International Institute of Akron

photo of Elizabeth Knowles
KABIR BHATIA / WKSU

The University of Akron’s law school put on a training for attorneys Wednesday who may be interested in pro bono work navigating the complex web of deportation hearings.

Organizers of the training said attorneys want to learn more about immigration law given the large-scale raids that have happened in Northeast Ohio this year.

Bhutanese refugee
M.L. SCHULTZE / WKSU

Both of Summit County’s resettlement agencies are likely to survive the Trump administration’s latest restructuring of refugee efforts nationwide. But they’re also dealing with major changes in numbers, policy and expectations. 

World Relief’s Anna Beth Walters is conducting orientation with Bhakta Bista and three other Bhutanese refugees who arrived in Akron from Nepal in December.

“’I will take the first job. It’s not my ideal job,'" she says. "It’s the attitude we need everyone to have. Because your first job in America is not going to be your dream job…”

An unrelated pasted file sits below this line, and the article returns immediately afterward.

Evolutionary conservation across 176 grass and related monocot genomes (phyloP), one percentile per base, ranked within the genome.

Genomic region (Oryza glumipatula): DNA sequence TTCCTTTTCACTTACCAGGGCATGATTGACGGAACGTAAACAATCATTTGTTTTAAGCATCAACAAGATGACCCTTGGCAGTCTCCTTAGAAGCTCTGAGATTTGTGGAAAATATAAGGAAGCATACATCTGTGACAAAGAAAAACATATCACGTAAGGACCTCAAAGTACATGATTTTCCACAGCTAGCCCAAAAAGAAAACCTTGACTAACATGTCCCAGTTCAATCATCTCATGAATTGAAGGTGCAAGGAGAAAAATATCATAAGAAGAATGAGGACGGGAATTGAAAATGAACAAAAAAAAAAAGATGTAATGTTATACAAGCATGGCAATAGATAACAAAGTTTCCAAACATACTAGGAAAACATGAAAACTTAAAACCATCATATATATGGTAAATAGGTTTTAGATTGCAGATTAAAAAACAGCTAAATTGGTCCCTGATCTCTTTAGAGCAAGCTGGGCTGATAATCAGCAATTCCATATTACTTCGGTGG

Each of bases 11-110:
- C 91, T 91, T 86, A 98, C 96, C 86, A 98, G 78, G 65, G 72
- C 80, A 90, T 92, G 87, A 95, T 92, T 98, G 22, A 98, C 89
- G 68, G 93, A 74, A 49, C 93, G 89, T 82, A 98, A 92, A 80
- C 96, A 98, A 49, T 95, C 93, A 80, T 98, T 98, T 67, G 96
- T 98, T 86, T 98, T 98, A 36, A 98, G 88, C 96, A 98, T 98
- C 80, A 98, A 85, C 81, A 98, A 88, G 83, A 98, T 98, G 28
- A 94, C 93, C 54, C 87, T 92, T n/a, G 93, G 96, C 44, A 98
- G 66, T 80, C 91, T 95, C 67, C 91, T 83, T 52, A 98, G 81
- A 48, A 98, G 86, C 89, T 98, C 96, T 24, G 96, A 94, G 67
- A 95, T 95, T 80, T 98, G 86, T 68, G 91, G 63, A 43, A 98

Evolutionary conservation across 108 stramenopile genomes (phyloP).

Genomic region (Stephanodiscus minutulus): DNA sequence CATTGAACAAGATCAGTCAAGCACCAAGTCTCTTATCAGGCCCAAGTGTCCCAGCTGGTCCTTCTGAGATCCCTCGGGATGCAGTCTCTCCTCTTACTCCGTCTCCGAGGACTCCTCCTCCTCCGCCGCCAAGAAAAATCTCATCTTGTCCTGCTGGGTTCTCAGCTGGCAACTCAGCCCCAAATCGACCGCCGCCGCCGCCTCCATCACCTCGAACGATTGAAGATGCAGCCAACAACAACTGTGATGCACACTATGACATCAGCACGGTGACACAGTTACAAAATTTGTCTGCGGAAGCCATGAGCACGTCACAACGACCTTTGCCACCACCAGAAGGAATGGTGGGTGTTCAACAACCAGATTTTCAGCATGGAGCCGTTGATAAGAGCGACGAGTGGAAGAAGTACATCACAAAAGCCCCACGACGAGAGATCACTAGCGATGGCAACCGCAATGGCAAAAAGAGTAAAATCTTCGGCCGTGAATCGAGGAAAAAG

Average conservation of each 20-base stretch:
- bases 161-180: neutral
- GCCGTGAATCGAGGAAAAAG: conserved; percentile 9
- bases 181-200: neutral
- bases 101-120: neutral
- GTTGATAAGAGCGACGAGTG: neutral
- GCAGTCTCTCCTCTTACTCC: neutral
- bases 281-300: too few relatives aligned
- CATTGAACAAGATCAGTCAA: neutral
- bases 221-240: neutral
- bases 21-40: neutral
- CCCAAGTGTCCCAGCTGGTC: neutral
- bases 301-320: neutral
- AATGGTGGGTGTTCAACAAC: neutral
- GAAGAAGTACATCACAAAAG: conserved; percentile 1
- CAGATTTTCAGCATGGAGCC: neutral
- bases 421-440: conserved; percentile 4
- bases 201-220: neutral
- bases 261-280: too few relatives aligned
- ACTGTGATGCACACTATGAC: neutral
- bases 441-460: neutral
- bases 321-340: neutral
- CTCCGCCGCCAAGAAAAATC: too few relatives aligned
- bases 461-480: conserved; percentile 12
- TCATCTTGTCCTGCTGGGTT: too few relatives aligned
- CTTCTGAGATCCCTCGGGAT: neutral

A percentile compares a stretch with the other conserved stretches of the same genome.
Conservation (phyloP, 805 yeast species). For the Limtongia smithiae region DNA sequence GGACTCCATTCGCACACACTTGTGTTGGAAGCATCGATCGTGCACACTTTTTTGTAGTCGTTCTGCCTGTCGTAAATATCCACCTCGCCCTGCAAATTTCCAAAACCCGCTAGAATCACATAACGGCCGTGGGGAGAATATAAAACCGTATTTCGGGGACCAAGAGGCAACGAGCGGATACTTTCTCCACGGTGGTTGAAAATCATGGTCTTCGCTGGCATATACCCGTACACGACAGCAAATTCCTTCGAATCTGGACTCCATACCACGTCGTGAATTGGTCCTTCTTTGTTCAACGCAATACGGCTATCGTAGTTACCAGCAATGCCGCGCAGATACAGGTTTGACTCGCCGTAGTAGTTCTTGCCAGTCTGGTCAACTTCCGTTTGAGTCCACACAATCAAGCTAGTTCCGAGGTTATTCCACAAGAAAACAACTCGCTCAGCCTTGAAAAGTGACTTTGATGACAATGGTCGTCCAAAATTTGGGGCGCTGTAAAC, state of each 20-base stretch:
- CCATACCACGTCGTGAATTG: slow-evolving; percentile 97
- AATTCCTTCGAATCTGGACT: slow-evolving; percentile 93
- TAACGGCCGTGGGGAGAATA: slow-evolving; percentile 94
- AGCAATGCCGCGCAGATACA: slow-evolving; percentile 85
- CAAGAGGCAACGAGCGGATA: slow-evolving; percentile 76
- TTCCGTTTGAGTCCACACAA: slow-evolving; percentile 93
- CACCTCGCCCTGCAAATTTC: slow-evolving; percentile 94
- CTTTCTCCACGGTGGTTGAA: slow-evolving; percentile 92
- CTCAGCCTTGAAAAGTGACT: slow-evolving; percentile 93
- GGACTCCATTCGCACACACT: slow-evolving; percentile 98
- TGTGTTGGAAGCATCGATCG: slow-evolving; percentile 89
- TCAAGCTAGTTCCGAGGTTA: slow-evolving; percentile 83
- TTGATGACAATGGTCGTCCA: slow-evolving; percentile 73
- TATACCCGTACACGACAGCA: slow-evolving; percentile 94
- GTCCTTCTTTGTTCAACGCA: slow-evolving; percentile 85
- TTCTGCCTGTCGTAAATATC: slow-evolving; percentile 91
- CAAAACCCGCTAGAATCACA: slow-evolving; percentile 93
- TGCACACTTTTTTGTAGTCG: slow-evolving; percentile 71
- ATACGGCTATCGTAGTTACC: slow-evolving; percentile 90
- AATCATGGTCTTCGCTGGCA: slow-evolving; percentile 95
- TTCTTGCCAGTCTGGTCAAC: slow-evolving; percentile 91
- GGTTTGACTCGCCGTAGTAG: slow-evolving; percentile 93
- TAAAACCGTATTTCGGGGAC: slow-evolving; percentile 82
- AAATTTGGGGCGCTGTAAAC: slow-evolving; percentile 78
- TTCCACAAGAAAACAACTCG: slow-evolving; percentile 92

Elaine Woloshyn and Amber Subba
M.L. SCHULTZE / WKSU

Elaine Woloshyn, the granddaughter of Ukrainian immigrants who headed the agency that brought thousands of immigrants and refugees from around the world to Akron, died on Christmas morning. 

Woloshyn headed the International Institute of Akron for four years, following nearly three decades with other nonprofits and government organizations.

STATEHOUSE NEWS BUREAU

Here are your morning headlines for Friday, October 27th:

photo of Dhan Tumbapoo
MADDIE MCGARVEY / HUFFINGTON POST

Akron owes its only population growth since the turn of the century to a kingdom on the other side of the Earth. As many as 5,000 Nepali people have made their way to the city during the last decade.

It’s been a dramatic change for people who had held onto their culture during centuries in Bhutan and decades in refugee camps in Nepal.

 

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